Several names have been suggested by these parties, but none of them seem to find favour with the united opposition.
While Congress floated former Lok Sabha Speaker Meira Kumar's name, it didn't find favour with other parties, forcing it to leave the decision to others. Former West Bengal Governor and Mahatma Gandhi's grandson Gopal Gandhi's name was proposed by Mamata Banerjee, but that too didn't find many takers amongst the parties in the Opposition.
Meanwhile, Bihar Chief Minister Nitish Kumar proposed second term for President Pranab Mukherjee, which was backed by Banerjee. But Mukherjee is said to have put a condition that he will only contest if backed by the NDA, which in all likelihood won't happen. Former JD(U) president Sharad Yadav is also being considered a front runner, but there has been no consensus on his name either.
Another name that could have taken the fight to the ruling combine was NCP chief Sharad Pawar, but he withdrew, citing the NDA's numerical advantage. A veteran politician, Pawar's popularity transcends the political divide. In fact, the Shiv Sena had backed his candidature, but rumours suggest that Pawar has been forced to back down in the wake of ongoing investigations against his party's top leadership.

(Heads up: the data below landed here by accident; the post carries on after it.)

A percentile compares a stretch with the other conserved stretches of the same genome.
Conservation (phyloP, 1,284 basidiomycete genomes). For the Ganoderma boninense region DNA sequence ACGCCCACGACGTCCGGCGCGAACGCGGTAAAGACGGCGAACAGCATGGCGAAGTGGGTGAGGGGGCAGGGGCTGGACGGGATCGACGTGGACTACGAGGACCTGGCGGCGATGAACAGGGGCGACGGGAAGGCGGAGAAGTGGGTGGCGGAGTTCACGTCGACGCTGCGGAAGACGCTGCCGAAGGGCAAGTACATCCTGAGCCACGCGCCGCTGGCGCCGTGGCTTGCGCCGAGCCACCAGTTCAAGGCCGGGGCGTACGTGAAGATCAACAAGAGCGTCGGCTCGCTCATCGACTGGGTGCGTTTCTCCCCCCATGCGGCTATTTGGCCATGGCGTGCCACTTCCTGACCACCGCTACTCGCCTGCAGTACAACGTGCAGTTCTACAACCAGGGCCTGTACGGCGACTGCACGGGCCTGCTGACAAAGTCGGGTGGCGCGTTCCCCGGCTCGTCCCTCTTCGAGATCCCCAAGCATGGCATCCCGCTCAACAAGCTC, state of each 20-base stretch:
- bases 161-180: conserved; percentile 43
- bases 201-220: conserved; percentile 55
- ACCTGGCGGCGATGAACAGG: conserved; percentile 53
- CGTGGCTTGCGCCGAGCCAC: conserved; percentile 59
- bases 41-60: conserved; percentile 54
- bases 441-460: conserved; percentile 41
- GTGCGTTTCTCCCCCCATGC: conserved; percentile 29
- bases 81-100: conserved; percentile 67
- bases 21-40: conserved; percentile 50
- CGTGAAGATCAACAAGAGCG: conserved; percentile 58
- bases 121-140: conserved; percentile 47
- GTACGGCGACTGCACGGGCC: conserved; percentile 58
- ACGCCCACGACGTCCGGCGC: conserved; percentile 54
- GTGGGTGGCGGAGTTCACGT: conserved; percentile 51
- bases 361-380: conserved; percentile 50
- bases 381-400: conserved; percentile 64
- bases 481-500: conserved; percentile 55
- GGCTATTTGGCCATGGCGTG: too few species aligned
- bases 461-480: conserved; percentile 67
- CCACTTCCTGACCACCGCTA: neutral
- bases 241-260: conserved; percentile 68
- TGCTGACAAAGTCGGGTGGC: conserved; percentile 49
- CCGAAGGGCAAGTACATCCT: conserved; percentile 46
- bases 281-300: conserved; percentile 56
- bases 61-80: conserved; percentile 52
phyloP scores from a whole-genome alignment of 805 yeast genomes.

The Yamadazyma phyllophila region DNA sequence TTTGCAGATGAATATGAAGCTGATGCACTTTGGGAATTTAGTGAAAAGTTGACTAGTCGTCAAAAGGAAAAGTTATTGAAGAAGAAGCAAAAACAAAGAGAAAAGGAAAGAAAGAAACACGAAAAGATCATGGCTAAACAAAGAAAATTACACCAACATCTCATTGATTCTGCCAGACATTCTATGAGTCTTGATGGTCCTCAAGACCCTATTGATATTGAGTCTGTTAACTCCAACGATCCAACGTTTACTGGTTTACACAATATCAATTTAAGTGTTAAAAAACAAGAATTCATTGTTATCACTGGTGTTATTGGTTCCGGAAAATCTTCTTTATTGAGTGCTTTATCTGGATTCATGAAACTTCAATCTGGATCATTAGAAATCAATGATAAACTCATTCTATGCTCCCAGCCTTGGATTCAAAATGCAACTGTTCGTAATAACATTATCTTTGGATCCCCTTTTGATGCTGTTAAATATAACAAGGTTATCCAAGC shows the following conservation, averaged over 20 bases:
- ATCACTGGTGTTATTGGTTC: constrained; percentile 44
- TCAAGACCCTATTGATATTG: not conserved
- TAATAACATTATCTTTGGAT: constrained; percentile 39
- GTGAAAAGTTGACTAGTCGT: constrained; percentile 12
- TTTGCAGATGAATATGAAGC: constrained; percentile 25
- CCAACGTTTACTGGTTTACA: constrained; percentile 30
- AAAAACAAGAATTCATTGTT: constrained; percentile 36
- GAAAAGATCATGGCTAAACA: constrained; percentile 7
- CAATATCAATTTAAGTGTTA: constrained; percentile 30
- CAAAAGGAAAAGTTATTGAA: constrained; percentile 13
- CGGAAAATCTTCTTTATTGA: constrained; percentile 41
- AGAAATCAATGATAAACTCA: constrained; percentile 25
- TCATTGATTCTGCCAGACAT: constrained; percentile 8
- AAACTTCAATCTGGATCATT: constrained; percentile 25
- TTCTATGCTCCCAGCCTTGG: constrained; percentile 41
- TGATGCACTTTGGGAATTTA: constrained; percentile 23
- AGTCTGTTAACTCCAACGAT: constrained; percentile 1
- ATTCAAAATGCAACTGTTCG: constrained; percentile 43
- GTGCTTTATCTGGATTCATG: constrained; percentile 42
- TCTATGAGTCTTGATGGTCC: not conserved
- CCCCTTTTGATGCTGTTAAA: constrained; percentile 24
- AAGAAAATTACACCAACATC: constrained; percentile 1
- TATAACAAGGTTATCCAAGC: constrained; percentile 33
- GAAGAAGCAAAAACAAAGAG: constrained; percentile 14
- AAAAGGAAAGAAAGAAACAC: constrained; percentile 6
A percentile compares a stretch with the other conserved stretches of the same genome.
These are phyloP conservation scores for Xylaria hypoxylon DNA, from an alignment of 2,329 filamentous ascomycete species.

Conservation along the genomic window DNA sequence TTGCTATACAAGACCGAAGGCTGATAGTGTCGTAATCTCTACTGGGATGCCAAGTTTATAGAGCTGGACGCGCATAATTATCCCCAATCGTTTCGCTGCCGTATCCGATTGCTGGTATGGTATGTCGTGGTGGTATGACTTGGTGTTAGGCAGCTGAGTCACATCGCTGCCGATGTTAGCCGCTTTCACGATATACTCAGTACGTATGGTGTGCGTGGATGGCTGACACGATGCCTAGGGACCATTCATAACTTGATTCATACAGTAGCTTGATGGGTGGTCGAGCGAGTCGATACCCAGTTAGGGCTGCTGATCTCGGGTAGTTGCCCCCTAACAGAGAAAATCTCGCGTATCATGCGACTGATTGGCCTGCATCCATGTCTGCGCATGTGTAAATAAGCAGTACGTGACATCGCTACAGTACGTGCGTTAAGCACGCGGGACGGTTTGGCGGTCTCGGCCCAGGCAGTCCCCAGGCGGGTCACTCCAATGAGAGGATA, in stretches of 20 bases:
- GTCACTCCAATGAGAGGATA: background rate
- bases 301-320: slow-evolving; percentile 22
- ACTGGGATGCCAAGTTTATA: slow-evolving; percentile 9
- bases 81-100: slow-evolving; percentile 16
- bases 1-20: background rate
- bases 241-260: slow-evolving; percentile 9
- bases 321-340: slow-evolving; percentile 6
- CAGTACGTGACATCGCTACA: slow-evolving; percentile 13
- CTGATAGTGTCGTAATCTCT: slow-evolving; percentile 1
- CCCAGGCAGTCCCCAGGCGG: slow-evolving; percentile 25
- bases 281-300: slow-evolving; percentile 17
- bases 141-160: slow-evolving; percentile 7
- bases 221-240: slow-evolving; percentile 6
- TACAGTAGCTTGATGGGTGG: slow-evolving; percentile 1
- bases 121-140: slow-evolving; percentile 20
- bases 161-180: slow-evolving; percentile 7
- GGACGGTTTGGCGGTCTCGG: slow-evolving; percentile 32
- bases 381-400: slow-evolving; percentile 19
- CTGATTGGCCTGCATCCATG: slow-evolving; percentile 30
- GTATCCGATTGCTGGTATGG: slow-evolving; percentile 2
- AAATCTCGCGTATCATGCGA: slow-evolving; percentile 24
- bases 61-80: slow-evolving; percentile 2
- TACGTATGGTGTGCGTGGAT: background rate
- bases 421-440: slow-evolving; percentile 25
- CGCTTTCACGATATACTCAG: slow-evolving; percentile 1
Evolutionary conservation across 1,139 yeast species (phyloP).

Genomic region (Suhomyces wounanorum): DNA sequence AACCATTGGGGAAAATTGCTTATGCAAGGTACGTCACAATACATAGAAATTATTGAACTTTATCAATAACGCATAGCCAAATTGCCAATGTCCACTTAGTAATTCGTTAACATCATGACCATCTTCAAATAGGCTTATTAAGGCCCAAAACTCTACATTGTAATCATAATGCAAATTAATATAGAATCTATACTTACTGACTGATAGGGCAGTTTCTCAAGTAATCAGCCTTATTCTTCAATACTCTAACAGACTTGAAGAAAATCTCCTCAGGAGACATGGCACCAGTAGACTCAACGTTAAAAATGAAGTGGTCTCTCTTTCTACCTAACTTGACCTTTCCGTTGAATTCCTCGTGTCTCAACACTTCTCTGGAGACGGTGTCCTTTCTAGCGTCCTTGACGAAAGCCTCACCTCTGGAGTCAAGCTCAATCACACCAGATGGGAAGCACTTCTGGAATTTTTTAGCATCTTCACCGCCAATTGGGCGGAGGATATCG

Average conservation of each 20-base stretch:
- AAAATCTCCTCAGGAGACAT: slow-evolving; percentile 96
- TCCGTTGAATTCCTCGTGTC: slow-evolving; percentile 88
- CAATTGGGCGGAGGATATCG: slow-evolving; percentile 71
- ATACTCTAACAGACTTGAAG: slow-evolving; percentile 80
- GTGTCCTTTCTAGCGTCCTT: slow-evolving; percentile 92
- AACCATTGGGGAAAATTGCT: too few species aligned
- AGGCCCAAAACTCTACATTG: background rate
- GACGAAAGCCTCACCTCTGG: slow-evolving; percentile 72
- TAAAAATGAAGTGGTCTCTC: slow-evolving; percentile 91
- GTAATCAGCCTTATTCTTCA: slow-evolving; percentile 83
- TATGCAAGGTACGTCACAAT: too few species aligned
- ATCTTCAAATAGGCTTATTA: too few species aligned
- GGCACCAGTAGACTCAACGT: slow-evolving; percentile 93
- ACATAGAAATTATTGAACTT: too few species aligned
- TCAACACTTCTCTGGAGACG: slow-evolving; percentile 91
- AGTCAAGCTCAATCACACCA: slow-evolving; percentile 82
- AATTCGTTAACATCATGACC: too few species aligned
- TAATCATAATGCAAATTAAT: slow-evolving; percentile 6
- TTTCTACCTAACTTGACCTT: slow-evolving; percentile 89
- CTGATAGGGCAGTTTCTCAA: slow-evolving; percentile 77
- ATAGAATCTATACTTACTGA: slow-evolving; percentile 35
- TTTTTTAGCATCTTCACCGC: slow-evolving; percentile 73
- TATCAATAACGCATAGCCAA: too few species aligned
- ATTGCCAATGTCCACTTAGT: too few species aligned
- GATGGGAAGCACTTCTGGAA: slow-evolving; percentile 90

Poor reflection of Opposition unity
Despite several lunches and meetings, the Opposition is yet to reach a consensus on any of these candidate. This reflects poorly on the so-called Opposition unity that's being attempted in a bid to stop the Modi juggernaut in 2019.
If these parties have taken so long to zero in on a candidate, one can only imagine how long would they take to have a seat sharing arrangement if they intend to present a united face against the BJP in the 2019 Lok Sabha elections.